For more Sarah Lacy goodness, head here: Facebook is All Grown Up. In it, she takes her low-brow sorority chiq to turn an 'interview' between her and a grown-up into a name-drop-a-thon in which she completely destroys the thread of the discussion by turning herself into a pundit.
This is not a discussion of Sarah Lacy as an accomplished media personality. It's a sad reality check on the level of acceptable behavior that comes with finding yourself both a reporter of news and a celebrity yourself.
With Zuckerberg, the audience was not amused. Enough so that many began to yell out questions themselves, rather than listen to Lacy's self-aggrandizing inner-circle-speak. Her public response in the interview? "You guys try doing what I do for a living. It's not as easy as it looks, OK?"
Where Sarah went sideways.
- She shunned any healthy respect for her audience. From the interview questions, and the direction she took the discussion early on, it was clear she had her own agenda for the Facebook founder and showed little interest in the caliber of both social and technical expertise in the room. To be fair, Zuckerberg likely had put some constraints on the kinds of questions Lacy could ask -- it's a reasonable PR expectation. But her dismissal of the audience heckling showed a rampant disrespect for her listeners and her role in addressing their needs.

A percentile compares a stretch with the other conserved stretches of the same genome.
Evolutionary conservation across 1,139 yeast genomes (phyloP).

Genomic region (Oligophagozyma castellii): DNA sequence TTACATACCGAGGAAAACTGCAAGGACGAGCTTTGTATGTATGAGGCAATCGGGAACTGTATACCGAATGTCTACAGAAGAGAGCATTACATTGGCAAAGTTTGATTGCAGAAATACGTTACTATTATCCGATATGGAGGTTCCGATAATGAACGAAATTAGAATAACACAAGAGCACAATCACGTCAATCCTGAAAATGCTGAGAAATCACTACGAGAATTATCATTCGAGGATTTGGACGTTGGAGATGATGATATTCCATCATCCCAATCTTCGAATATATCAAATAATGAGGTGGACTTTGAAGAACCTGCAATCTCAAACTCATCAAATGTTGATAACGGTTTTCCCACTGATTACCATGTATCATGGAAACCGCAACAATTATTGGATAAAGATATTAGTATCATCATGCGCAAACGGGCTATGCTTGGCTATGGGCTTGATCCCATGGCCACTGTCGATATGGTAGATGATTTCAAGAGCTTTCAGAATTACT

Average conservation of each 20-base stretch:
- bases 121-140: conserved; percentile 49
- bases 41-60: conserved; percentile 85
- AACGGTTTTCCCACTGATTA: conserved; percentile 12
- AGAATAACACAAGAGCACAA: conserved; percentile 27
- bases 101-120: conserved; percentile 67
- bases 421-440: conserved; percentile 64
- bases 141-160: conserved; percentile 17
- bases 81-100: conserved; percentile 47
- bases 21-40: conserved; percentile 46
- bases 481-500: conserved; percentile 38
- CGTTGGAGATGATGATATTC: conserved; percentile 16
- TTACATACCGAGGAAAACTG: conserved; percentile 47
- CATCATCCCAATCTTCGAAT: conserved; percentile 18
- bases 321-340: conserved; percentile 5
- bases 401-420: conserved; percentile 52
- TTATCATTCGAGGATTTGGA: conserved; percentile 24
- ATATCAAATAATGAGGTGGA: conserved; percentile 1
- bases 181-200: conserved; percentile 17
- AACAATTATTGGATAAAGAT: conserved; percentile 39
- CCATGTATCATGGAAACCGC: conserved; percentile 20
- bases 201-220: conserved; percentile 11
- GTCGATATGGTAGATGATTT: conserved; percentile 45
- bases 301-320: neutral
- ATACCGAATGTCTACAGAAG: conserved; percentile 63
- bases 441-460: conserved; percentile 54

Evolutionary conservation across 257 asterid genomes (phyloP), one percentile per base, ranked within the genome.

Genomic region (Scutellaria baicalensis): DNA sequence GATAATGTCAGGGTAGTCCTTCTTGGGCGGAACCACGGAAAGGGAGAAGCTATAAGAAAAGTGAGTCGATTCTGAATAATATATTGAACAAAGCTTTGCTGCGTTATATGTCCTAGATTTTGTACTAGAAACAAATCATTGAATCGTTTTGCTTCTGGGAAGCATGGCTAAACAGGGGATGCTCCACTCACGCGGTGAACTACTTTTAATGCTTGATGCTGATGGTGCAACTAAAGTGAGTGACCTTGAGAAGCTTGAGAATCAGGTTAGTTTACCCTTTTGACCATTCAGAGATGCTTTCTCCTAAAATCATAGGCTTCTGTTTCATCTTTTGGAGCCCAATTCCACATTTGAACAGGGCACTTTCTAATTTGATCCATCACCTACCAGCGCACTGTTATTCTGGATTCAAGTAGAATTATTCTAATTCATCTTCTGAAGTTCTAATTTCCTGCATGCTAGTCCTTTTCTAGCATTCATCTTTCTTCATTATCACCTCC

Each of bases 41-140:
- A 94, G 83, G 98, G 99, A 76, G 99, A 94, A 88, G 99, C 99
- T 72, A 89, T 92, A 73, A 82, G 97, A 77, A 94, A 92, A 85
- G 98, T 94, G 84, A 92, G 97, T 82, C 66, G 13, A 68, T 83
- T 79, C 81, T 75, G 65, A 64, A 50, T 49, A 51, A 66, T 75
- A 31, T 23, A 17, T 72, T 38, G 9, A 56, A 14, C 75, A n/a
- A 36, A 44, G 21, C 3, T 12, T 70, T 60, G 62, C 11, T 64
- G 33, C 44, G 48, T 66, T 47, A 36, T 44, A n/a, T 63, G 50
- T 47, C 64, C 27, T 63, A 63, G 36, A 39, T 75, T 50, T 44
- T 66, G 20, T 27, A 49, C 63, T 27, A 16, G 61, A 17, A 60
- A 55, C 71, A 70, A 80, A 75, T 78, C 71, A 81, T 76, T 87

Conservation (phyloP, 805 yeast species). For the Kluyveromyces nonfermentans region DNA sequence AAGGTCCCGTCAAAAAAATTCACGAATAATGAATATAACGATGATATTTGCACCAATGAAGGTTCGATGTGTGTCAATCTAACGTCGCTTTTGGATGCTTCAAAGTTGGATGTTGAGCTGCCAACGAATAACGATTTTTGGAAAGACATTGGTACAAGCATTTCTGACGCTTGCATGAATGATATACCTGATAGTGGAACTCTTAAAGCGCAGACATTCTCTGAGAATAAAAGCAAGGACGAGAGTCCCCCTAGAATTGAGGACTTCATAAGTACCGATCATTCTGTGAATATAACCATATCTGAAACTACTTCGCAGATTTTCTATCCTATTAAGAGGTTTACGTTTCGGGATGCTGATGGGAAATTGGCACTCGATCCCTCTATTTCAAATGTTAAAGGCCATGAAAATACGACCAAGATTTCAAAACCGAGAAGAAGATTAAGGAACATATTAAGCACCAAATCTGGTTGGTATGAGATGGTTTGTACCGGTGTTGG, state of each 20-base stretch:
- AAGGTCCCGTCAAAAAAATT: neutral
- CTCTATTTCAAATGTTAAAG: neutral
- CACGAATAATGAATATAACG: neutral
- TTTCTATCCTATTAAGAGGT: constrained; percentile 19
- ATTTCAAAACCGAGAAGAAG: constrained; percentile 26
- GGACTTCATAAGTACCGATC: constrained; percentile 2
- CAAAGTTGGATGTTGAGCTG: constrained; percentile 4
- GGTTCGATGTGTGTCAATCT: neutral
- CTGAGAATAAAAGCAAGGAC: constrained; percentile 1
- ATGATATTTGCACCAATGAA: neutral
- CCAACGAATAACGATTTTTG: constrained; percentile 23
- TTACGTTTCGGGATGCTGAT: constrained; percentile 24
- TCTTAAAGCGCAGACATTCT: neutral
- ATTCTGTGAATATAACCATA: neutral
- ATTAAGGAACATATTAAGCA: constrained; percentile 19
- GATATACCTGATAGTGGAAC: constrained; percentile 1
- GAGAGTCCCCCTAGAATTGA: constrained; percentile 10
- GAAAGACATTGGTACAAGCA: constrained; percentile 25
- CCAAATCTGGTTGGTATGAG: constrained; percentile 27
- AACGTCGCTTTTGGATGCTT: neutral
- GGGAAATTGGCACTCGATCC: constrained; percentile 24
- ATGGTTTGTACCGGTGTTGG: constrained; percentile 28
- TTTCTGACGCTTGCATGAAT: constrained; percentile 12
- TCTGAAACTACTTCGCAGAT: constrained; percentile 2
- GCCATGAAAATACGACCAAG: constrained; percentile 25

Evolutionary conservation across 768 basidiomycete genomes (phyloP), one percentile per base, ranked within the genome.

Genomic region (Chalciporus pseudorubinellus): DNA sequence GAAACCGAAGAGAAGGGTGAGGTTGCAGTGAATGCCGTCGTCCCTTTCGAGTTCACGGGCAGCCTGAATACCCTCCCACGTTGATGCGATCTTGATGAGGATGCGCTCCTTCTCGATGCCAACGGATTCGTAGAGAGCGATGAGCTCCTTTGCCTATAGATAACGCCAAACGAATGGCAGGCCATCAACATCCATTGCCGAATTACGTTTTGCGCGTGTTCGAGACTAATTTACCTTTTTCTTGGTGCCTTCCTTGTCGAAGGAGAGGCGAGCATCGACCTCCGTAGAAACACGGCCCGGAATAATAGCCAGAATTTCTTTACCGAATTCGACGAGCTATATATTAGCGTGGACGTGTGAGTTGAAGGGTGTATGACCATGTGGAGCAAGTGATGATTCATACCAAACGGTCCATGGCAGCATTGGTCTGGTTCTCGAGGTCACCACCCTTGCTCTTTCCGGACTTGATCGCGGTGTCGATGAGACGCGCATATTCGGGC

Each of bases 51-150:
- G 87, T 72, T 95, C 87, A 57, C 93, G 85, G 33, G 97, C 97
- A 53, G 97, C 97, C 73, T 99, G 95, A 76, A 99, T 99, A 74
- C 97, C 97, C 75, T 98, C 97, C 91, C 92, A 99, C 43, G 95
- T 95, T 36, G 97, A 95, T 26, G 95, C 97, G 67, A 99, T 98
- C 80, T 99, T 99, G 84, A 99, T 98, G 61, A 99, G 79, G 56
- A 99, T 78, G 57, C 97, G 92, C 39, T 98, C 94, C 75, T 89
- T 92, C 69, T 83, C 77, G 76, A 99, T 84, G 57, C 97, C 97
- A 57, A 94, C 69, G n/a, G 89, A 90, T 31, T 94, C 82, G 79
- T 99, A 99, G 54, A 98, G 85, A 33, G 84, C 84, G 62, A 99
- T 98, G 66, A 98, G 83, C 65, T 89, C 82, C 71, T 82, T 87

- She is not a humble person. I had never followed Sarah Lacy. I'd heard of her and read her blog from time to time when linked. In catching up on her work, it is clear that she is a media personality first, and a journalist a very distant... let's say... fifth. She'll be a great addition to "Inside Edition" one day. Once the audience revolts, concede and rebuild the relationship. Simply spitting in the fire will not put it out.
- She pretended it never happened. On her Twitter feed: "seriously screw all you guys. I did my best to ask a range of things." That, for Lacy, appears to be where the story ends. In the post-keynote interview between Zuckerberg and Lacy, the interview falls soundly back into PR speak, her nodding acceptance of his every word punctuated with a resounding "Uh-huh" precisely ever three seconds. Her questions completely ignorant of the events preceding this interview, which had occurred minutes prior on the keynote stage.
Becoming a savvy interviewer takes a great deal of media training and experience in front of a camera. If her ego can handle it, this experience is a ripe learning opportunity on how to handle yourself professionally, maturely, clearly, and confidently online, in the media, on camera, and in life.